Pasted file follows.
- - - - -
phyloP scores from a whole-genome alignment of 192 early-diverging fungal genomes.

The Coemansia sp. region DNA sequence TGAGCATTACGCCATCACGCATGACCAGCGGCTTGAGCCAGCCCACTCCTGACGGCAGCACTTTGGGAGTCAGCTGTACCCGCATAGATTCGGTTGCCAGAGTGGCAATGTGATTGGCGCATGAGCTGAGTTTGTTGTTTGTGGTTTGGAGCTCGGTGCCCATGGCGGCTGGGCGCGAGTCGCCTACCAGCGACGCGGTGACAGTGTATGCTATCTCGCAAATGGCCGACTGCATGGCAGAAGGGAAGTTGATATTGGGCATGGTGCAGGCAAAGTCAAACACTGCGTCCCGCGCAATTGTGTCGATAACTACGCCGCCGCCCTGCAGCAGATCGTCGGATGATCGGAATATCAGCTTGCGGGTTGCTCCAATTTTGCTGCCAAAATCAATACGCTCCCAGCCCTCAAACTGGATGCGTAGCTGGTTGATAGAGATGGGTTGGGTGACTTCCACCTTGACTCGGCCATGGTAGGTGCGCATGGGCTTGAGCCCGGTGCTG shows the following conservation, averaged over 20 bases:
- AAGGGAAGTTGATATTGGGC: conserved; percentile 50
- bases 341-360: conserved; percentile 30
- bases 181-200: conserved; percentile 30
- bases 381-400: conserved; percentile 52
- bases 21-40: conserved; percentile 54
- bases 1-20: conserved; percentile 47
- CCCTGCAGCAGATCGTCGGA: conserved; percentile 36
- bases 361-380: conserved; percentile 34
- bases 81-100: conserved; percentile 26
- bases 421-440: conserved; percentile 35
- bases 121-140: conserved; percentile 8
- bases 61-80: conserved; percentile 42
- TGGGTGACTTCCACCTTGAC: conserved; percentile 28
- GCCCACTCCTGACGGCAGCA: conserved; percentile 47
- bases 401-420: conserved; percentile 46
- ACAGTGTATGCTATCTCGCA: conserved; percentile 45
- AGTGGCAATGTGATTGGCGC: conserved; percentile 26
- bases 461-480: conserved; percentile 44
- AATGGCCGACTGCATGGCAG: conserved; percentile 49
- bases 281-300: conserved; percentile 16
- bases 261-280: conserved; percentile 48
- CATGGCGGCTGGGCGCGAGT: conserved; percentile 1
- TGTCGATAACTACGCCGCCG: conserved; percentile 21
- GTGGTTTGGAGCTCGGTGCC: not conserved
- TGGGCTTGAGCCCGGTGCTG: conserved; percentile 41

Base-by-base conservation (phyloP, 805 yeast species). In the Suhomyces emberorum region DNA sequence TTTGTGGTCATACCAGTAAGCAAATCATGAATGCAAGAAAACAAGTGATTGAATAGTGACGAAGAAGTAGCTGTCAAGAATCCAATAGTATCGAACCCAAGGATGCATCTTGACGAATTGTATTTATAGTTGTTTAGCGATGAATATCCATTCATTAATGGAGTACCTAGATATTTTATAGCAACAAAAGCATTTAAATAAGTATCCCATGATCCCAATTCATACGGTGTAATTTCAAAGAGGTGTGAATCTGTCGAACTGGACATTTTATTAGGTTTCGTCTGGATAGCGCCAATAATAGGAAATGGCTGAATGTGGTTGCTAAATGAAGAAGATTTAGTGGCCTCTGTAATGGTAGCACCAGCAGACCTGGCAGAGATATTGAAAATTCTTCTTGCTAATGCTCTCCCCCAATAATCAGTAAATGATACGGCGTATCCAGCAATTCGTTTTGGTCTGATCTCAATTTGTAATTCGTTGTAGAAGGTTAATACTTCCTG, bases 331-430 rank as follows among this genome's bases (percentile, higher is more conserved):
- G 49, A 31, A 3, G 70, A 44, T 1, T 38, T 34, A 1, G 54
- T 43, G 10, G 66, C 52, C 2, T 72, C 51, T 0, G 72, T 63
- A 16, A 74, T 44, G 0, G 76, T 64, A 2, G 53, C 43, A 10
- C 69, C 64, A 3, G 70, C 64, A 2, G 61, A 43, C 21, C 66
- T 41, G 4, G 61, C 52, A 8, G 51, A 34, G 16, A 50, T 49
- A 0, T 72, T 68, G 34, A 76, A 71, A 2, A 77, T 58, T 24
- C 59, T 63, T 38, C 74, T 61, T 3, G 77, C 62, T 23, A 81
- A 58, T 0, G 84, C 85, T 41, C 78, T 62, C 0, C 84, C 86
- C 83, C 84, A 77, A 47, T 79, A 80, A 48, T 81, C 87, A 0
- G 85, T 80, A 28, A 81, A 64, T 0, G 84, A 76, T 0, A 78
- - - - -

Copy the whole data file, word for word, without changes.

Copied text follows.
phyloP scores from a whole-genome alignment of 192 early-diverging fungal genomes.

The Coemansia sp. region DNA sequence TGAGCATTACGCCATCACGCATGACCAGCGGCTTGAGCCAGCCCACTCCTGACGGCAGCACTTTGGGAGTCAGCTGTACCCGCATAGATTCGGTTGCCAGAGTGGCAATGTGATTGGCGCATGAGCTGAGTTTGTTGTTTGTGGTTTGGAGCTCGGTGCCCATGGCGGCTGGGCGCGAGTCGCCTACCAGCGACGCGGTGACAGTGTATGCTATCTCGCAAATGGCCGACTGCATGGCAGAAGGGAAGTTGATATTGGGCATGGTGCAGGCAAAGTCAAACACTGCGTCCCGCGCAATTGTGTCGATAACTACGCCGCCGCCCTGCAGCAGATCGTCGGATGATCGGAATATCAGCTTGCGGGTTGCTCCAATTTTGCTGCCAAAATCAATACGCTCCCAGCCCTCAAACTGGATGCGTAGCTGGTTGATAGAGATGGGTTGGGTGACTTCCACCTTGACTCGGCCATGGTAGGTGCGCATGGGCTTGAGCCCGGTGCTG shows the following conservation, averaged over 20 bases:
- AAGGGAAGTTGATATTGGGC: conserved; percentile 50
- bases 341-360: conserved; percentile 30
- bases 181-200: conserved; percentile 30
- bases 381-400: conserved; percentile 52
- bases 21-40: conserved; percentile 54
- bases 1-20: conserved; percentile 47
- CCCTGCAGCAGATCGTCGGA: conserved; percentile 36
- bases 361-380: conserved; percentile 34
- bases 81-100: conserved; percentile 26
- bases 421-440: conserved; percentile 35
- bases 121-140: conserved; percentile 8
- bases 61-80: conserved; percentile 42
- TGGGTGACTTCCACCTTGAC: conserved; percentile 28
- GCCCACTCCTGACGGCAGCA: conserved; percentile 47
- bases 401-420: conserved; percentile 46
- ACAGTGTATGCTATCTCGCA: conserved; percentile 45
- AGTGGCAATGTGATTGGCGC: conserved; percentile 26
- bases 461-480: conserved; percentile 44
- AATGGCCGACTGCATGGCAG: conserved; percentile 49
- bases 281-300: conserved; percentile 16
- bases 261-280: conserved; percentile 48
- CATGGCGGCTGGGCGCGAGT: conserved; percentile 1
- TGTCGATAACTACGCCGCCG: conserved; percentile 21
- GTGGTTTGGAGCTCGGTGCC: not conserved
- TGGGCTTGAGCCCGGTGCTG: conserved; percentile 41

Base-by-base conservation (phyloP, 805 yeast species). In the Suhomyces emberorum region DNA sequence TTTGTGGTCATACCAGTAAGCAAATCATGAATGCAAGAAAACAAGTGATTGAATAGTGACGAAGAAGTAGCTGTCAAGAATCCAATAGTATCGAACCCAAGGATGCATCTTGACGAATTGTATTTATAGTTGTTTAGCGATGAATATCCATTCATTAATGGAGTACCTAGATATTTTATAGCAACAAAAGCATTTAAATAAGTATCCCATGATCCCAATTCATACGGTGTAATTTCAAAGAGGTGTGAATCTGTCGAACTGGACATTTTATTAGGTTTCGTCTGGATAGCGCCAATAATAGGAAATGGCTGAATGTGGTTGCTAAATGAAGAAGATTTAGTGGCCTCTGTAATGGTAGCACCAGCAGACCTGGCAGAGATATTGAAAATTCTTCTTGCTAATGCTCTCCCCCAATAATCAGTAAATGATACGGCGTATCCAGCAATTCGTTTTGGTCTGATCTCAATTTGTAATTCGTTGTAGAAGGTTAATACTTCCTG, bases 331-430 rank as follows among this genome's bases (percentile, higher is more conserved):
- G 49, A 31, A 3, G 70, A 44, T 1, T 38, T 34, A 1, G 54
- T 43, G 10, G 66, C 52, C 2, T 72, C 51, T 0, G 72, T 63
- A 16, A 74, T 44, G 0, G 76, T 64, A 2, G 53, C 43, A 10
- C 69, C 64, A 3, G 70, C 64, A 2, G 61, A 43, C 21, C 66
- T 41, G 4, G 61, C 52, A 8, G 51, A 34, G 16, A 50, T 49
- A 0, T 72, T 68, G 34, A 76, A 71, A 2, A 77, T 58, T 24
- C 59, T 63, T 38, C 74, T 61, T 3, G 77, C 62, T 23, A 81
- A 58, T 0, G 84, C 85, T 41, C 78, T 62, C 0, C 84, C 86
- C 83, C 84, A 77, A 47, T 79, A 80, A 48, T 81, C 87, A 0
- G 85, T 80, A 28, A 81, A 64, T 0, G 84, A 76, T 0, A 78